To maintain the opportunity to learn design fundamentals and to make sure the show came together in three short weeks, our new structure segmented the activities students completed, allowing for a more balanced experience between individual and collaborative work. Week 1 focused on text analysis, drawing exercises, principles of design, how to complete visual research, and learning the plot, characters, and themes of The Tempest. During Week 2, students spent mornings individually sketching and rendering what we called their “bazillion dollar budget” projects, i.e. the world in which they can make any—textually supported—concept choice that interested them. During the afternoons, they worked together to prepare for the production—researching, creating piece lists and collective color palettes, incorporating information from rehearsals as it became available (i.e. “The actor playing Trinculo needs to be able to do a summersault.”). They made collaborative aesthetic decisions, negotiating differences of opinion with the director and with each other, collectively establishing a cohesive world for the production. Week 3 became all about bringing this world to life—pulling props from stock, sewing trim on vests, modifying hanging nets to the height the director requested. After a room run-through and a single dress rehearsal onstage, the SYD students served as run crew during the performance, working together—with each other and the performers—to make their vision a reality.
The palpable excitement from our students after their dress rehearsal—the designers to see their work come alive to tell a story, the actors to see and utilize costumes and props specifically created for them—let us know that we had moved in the right direction. In realizing their designs with a team of co-designers and performers in addition to putting their ideas on paper, our students embraced challenges and opportunities that more closely mirrored those present in a professional process, including those that involved respectfully interacting with other people’s bodies and ideas. Not only their collaborative skills grew, however; because they had practiced articulating their concepts for design presentations in rehearsal, the students developed skills they needed to defend their choices. As a result, their work grew bolder and clearer the more they talked about it. The production was stronger, the story clearer, precisely because they worked collectively as learners and artists, enhancing their collaborative and aesthetic skills in the process.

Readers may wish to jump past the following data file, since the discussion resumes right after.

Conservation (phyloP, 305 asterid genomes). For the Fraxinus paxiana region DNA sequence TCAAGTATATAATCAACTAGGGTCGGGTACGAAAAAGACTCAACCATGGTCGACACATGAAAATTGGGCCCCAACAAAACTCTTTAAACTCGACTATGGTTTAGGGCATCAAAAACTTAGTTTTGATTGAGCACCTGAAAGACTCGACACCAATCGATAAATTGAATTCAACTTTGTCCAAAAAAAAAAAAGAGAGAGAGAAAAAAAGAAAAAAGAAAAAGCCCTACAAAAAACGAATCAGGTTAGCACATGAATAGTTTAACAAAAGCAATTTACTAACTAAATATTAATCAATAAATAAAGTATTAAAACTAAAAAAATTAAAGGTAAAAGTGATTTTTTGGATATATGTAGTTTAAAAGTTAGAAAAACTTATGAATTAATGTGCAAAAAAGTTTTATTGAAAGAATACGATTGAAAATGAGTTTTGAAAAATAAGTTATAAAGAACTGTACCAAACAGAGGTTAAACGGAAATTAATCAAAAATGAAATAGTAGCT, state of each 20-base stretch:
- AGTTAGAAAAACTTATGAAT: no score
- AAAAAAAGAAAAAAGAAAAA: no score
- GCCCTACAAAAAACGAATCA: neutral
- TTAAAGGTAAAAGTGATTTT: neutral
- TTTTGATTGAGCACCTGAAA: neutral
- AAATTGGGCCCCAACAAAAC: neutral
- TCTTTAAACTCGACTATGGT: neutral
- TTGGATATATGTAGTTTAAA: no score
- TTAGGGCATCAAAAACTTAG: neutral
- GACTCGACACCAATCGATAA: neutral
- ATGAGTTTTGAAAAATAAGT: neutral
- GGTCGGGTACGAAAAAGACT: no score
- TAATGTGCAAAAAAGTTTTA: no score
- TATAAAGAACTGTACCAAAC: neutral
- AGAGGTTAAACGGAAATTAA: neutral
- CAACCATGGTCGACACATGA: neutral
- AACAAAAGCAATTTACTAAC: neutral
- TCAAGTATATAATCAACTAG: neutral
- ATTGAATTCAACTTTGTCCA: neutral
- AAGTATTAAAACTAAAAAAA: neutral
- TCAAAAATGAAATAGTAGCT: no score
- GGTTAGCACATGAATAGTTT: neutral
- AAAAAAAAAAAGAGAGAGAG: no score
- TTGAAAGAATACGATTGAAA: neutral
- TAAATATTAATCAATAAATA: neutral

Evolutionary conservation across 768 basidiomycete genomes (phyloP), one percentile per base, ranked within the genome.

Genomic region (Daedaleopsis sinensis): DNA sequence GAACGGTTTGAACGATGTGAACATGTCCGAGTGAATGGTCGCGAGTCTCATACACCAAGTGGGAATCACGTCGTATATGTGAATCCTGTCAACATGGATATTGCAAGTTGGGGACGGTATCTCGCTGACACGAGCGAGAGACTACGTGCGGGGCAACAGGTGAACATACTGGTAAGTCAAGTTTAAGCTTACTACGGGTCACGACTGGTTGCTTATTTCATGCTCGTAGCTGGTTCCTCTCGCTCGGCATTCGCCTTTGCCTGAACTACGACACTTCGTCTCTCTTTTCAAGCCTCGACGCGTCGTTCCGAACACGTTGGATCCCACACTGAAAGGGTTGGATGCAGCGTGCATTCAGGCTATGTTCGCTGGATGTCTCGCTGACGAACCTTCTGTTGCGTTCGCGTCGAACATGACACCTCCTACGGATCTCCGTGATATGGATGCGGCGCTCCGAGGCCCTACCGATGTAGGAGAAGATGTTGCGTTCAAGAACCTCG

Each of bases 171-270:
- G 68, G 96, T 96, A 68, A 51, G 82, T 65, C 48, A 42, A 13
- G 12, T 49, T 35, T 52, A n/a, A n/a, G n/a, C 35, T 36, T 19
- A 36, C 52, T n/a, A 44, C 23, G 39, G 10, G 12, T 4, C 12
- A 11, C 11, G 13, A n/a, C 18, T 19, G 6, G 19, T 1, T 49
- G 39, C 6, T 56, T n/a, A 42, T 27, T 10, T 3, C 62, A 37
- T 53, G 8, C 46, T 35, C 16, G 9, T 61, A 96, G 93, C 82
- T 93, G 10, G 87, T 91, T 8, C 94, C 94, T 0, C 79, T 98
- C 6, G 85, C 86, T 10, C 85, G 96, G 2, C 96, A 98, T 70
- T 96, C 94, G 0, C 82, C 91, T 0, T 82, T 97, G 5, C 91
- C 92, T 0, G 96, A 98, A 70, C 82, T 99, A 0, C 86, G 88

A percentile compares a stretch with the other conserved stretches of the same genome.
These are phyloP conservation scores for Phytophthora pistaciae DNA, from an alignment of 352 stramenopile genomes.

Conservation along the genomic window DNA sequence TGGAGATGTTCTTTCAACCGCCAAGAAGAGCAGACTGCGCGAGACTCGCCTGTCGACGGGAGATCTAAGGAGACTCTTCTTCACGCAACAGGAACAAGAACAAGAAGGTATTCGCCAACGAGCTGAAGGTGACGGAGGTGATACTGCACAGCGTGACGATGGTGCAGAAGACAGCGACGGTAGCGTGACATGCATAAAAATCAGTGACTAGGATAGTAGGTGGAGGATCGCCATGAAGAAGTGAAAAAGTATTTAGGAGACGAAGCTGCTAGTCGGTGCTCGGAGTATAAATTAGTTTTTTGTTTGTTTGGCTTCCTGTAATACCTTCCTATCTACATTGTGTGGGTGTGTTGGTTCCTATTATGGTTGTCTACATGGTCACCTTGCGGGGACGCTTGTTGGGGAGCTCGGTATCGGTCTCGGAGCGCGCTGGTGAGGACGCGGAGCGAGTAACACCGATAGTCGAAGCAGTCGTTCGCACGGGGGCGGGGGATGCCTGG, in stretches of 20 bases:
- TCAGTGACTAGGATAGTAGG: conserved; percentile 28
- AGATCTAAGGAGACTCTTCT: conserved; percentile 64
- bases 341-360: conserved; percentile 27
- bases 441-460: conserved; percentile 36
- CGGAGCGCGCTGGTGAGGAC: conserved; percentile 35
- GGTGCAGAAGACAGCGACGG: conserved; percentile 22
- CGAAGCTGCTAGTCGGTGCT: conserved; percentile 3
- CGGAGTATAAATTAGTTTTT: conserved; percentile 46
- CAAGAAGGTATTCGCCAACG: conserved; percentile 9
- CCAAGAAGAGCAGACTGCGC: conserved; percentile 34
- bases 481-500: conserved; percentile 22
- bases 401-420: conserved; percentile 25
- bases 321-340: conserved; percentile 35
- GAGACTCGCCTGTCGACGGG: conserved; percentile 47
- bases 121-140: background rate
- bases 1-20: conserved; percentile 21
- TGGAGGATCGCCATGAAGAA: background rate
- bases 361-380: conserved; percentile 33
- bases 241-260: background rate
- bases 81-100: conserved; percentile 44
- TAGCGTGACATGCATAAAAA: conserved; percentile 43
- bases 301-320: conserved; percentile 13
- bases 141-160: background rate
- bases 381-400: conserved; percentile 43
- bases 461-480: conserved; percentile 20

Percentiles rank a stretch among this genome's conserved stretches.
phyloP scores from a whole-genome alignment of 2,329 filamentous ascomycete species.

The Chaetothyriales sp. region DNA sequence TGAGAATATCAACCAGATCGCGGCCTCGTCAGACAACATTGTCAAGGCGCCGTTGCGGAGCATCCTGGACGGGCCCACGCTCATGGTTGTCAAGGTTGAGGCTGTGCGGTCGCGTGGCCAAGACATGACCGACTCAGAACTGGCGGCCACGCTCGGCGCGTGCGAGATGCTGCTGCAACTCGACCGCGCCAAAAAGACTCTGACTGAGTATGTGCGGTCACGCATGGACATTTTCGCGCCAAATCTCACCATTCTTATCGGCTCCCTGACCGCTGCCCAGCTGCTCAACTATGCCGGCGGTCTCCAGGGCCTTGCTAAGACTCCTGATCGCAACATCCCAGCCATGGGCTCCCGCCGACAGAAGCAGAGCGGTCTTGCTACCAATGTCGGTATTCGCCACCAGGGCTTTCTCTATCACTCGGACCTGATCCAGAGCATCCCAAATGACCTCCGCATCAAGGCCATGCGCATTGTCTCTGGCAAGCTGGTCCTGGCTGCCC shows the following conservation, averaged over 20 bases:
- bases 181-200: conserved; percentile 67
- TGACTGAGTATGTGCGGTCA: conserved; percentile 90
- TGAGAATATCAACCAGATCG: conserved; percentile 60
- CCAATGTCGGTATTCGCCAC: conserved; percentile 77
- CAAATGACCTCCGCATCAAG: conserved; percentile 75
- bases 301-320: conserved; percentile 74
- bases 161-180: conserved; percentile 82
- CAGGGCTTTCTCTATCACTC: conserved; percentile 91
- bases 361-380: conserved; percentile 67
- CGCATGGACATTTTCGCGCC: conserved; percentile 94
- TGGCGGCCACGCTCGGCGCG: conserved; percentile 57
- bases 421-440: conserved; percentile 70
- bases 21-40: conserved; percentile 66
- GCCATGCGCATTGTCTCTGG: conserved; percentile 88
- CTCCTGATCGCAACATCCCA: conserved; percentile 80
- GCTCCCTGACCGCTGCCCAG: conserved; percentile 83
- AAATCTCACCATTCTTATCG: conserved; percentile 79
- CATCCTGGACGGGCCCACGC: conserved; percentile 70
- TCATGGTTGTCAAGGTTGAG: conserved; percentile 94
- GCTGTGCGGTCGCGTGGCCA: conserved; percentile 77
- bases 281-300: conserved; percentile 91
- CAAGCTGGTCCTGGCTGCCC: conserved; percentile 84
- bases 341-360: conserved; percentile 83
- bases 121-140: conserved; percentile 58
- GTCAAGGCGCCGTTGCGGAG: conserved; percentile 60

All jobs in theatre are collaborative in different ways. Designers must have the ability to independently research, dream, create, receive and incorporate feedback, and ensure their ideas contribute to a production-wide aesthetic sometimes long before their creative team meets regularly in the same geographic location. Once the build period for their show begins, they must also be able to draw together a team of technicians to realize their vision, often with limited time and budget. It is this diverse skill set, this ability to move fluidly between individual and collaborative creation, that we hope to offer our SYD students the opportunity to explore and hone.
*My official employment with GRSF ended following the 2014 season when I began graduate school. I had the pleasure and honor to return as a guest instructor during the 2015 season, and was reminded just how lucky I am to have the opportunity to collaborate with Megan Morey, an accomplished designer, technician, and GRSF’s technical director. She is the heart and soul of SYD, and I am proud to support her from afar as she continues to pursue innovative practices with SYD to better support students’ needs and interests.